In the 21st century, we have technology at our fingertips 24/7. Cell phones today go way beyond just making and receiving calls; they allow you to take pictures, videos, search the web, check social networks, send e-mails, along with thousands of other features. Even the most basic cell phones have the ability to take pictures and record videos. They have become a powerful tool to protect our civil rights and fight against police brutality.
Over the past few years, several cases have raised an eyebrow questioning: do we have a right to record the police? In many of these cases, the videos revealed evidence that would drastically change the outcome.
There is a wide misconception that it is illegal to record police officers. As an American citizen, you have a right to record or take pictures of law enforcement in places you are legally present.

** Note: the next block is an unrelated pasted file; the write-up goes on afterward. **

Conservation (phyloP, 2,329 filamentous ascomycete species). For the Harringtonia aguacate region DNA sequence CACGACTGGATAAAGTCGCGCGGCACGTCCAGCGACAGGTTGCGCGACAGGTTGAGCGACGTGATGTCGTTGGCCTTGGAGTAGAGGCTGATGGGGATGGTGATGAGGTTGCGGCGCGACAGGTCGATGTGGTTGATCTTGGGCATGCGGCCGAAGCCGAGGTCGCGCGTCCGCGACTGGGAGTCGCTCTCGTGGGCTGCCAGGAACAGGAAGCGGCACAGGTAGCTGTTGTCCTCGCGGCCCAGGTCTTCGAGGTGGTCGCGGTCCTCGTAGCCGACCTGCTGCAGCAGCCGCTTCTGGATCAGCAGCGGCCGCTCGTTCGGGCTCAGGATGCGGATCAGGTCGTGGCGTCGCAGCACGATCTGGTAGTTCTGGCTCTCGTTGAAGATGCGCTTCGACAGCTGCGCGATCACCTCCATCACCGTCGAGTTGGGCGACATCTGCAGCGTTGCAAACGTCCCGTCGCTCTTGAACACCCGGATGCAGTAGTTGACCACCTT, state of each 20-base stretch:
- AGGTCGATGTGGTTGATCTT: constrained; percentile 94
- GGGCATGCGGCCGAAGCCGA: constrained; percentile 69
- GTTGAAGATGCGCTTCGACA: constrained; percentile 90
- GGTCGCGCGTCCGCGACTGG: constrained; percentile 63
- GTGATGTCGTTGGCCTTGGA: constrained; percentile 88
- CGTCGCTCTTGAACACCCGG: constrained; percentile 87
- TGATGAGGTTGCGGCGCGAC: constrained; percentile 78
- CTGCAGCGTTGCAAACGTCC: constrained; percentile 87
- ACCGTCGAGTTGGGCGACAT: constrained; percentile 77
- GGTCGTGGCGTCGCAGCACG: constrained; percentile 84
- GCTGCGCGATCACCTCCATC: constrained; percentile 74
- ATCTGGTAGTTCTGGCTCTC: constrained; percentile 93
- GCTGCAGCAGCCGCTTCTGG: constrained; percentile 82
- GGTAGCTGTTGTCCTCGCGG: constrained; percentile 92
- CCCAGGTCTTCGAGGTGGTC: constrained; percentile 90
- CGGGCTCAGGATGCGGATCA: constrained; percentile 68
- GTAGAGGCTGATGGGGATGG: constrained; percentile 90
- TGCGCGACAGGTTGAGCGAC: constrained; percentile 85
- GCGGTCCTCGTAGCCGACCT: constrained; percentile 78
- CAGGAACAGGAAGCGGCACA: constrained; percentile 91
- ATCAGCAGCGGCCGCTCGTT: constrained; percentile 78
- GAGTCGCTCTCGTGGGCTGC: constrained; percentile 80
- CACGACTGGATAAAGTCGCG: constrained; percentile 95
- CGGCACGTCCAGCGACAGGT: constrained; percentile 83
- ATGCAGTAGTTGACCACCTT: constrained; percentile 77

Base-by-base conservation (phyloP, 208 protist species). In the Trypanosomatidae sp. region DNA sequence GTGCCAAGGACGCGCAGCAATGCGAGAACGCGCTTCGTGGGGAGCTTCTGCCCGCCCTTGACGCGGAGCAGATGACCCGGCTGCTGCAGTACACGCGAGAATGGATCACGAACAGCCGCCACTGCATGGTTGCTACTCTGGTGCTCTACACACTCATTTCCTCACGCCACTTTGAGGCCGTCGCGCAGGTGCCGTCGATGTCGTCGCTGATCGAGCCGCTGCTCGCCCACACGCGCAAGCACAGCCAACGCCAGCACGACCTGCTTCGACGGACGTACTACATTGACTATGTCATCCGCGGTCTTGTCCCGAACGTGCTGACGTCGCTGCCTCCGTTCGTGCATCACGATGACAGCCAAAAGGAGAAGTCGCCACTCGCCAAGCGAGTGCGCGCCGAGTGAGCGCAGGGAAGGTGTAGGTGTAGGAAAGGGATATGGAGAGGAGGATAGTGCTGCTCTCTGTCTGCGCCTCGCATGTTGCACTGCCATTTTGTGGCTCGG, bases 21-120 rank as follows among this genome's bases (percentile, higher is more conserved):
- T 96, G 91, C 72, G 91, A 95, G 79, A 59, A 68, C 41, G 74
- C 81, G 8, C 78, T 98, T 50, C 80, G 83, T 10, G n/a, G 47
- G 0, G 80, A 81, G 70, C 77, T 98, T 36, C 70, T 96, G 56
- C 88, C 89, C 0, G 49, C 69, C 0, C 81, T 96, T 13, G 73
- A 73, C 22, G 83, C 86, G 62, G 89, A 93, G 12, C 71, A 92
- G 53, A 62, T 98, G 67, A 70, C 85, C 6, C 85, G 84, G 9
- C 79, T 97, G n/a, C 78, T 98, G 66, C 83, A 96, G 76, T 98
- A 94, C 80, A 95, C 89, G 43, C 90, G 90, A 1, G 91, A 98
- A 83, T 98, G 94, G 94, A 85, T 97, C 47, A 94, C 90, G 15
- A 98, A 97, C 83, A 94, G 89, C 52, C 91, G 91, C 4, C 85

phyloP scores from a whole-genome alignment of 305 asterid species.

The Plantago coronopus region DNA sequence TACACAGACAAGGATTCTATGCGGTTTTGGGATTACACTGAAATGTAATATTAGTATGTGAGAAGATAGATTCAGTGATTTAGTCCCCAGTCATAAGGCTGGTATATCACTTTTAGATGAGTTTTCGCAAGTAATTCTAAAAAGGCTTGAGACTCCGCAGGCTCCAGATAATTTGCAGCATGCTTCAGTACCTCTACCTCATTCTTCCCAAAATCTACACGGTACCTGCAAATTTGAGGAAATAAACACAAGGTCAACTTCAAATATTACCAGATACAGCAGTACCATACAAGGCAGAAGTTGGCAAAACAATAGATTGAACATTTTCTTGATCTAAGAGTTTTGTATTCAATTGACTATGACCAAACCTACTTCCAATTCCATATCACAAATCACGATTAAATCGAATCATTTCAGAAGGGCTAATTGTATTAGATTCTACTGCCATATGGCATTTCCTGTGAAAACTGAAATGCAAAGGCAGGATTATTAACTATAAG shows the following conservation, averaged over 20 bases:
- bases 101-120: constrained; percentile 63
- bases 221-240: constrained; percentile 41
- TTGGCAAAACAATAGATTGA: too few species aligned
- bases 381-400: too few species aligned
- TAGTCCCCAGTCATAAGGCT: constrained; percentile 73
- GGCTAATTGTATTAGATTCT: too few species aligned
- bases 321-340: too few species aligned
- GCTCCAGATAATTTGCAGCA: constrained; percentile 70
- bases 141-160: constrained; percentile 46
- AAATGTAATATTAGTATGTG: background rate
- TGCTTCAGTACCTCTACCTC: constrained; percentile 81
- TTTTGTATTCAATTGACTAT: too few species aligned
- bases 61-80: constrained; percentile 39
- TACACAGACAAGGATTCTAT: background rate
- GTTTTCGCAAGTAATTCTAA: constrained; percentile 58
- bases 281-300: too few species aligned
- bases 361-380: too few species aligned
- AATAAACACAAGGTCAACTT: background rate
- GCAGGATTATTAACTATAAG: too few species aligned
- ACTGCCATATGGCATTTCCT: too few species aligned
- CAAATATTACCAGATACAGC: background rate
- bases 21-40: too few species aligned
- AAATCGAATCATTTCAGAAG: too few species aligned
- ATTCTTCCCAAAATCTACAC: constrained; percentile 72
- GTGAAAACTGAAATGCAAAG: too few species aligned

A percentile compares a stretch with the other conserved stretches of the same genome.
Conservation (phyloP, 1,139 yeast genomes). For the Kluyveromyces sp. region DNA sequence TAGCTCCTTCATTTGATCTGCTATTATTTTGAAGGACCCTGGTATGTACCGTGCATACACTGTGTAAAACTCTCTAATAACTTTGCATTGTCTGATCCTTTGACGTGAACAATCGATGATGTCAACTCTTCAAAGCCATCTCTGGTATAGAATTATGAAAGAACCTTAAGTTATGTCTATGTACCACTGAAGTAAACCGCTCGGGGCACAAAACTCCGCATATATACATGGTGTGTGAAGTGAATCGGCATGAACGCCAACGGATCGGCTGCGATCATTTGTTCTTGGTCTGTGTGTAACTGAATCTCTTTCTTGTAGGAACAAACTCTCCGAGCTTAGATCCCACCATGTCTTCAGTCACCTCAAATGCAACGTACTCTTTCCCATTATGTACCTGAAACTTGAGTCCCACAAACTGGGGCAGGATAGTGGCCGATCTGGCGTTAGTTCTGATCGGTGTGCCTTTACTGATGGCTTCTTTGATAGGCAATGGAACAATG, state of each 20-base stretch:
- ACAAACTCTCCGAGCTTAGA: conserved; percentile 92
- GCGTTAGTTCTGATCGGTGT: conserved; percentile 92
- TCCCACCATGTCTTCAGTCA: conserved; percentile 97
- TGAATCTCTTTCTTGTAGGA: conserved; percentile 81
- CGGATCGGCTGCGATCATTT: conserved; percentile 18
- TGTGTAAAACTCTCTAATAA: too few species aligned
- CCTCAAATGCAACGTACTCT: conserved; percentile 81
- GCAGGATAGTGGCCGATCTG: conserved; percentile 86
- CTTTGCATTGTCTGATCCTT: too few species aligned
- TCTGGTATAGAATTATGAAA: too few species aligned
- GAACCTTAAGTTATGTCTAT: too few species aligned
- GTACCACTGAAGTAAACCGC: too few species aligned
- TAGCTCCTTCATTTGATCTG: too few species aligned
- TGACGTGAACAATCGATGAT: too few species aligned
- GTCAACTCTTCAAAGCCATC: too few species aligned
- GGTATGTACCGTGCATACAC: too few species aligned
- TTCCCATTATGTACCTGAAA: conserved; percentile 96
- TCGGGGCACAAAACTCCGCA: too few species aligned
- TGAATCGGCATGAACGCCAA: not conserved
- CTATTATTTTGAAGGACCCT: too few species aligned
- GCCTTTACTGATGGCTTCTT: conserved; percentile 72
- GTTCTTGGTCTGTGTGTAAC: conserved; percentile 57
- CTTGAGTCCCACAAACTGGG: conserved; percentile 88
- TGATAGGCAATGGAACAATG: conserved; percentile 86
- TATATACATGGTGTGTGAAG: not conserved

Officers are usually displeased when you try to take a picture or film them—they will often order you to stop and some will even take your phone and delete the photos or video. However, they are prohibited to do so. Court cases have ruled that doing so is a violation of our Fourth Amendment—right against unreasonable search and seizure and Fourteenth Amendment—right to procedural due process.
The American Civil Liberties Union (ACLU) is encouraging citizens to capture police actions. To protect your rights follow these Do’s and Don’ts when recording them:
- Stay a safe distance away
- Inform the police that you taking a video
- Follow the officer’s instructions to identify yourself or step back
- Contact ACLU if you are threatened with arrest
- Obstruct or interfere with police activity
- Trespass or go onto private property
- Give permission to search your phone or camera or delete content without a warrant
When the police stop you from recording or delete videos from your phone, they are abusing their authority. If this has happened to you, call me, defense attorney David C. Barry, to protect your rights: (732) 238-8686.